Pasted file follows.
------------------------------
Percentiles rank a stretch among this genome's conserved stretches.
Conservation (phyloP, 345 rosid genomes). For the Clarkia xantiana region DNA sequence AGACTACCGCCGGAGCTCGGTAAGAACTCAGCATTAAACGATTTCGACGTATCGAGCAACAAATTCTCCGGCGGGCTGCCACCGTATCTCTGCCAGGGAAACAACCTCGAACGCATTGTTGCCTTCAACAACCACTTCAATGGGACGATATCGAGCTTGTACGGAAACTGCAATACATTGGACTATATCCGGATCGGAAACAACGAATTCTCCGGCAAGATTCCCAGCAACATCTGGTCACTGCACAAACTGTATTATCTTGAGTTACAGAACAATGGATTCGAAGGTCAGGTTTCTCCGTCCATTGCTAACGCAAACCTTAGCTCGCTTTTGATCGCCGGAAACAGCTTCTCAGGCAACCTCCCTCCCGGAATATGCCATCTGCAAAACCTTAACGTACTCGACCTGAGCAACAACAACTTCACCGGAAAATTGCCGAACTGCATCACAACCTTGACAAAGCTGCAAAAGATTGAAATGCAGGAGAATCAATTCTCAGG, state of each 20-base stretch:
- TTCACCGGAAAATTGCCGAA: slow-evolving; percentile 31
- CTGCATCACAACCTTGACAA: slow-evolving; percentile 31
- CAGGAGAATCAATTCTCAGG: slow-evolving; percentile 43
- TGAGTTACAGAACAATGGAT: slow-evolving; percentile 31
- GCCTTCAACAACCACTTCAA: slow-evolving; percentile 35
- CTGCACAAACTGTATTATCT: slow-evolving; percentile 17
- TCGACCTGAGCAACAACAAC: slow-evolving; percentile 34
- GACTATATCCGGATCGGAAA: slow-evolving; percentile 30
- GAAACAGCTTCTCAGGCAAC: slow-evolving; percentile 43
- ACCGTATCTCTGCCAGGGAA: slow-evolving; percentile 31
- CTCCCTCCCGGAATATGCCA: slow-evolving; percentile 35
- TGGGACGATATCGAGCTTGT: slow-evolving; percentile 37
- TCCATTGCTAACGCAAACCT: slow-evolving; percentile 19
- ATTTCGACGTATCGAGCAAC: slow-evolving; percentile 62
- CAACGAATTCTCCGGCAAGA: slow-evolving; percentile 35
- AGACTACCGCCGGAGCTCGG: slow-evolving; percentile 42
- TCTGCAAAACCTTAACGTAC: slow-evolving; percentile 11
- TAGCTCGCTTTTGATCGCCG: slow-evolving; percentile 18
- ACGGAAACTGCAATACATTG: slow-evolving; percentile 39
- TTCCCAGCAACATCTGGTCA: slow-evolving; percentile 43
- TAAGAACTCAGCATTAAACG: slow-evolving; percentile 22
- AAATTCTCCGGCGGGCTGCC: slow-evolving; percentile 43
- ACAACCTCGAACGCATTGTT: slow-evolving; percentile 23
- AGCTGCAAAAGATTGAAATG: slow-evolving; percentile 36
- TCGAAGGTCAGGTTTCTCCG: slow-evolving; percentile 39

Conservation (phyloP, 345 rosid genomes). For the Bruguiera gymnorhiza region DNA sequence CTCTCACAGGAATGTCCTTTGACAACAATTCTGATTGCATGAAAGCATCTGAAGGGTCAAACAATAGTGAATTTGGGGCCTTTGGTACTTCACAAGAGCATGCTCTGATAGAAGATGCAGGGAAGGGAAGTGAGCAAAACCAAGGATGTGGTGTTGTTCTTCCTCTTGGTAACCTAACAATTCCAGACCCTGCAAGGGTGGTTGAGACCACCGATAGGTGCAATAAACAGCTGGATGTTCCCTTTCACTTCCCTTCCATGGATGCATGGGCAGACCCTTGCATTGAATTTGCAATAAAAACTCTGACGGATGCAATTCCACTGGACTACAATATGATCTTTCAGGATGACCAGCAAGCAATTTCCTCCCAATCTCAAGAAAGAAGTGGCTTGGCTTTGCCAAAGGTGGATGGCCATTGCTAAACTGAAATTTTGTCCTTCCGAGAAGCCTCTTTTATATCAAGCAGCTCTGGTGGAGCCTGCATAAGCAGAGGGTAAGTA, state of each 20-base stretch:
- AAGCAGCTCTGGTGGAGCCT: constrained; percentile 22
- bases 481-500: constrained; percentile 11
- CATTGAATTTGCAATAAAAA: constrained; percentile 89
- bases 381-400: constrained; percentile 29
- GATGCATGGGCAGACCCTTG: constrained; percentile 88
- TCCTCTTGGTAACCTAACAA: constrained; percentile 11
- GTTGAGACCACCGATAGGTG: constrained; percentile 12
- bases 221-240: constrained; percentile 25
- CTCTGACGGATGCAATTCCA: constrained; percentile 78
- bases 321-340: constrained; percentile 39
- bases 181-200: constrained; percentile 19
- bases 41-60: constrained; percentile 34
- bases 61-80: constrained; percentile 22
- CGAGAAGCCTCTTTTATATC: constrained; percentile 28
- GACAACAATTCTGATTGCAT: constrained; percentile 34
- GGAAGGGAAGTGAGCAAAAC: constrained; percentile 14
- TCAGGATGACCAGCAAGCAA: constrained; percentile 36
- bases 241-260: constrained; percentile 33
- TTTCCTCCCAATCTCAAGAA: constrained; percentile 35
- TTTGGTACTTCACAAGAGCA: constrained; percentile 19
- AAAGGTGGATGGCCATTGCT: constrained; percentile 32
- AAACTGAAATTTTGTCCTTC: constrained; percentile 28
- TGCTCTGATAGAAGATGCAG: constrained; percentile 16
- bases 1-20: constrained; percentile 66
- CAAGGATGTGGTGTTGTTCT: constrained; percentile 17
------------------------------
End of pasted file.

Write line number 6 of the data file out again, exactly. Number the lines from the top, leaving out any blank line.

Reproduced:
- TGAGTTACAGAACAATGGAT: slow-evolving; percentile 31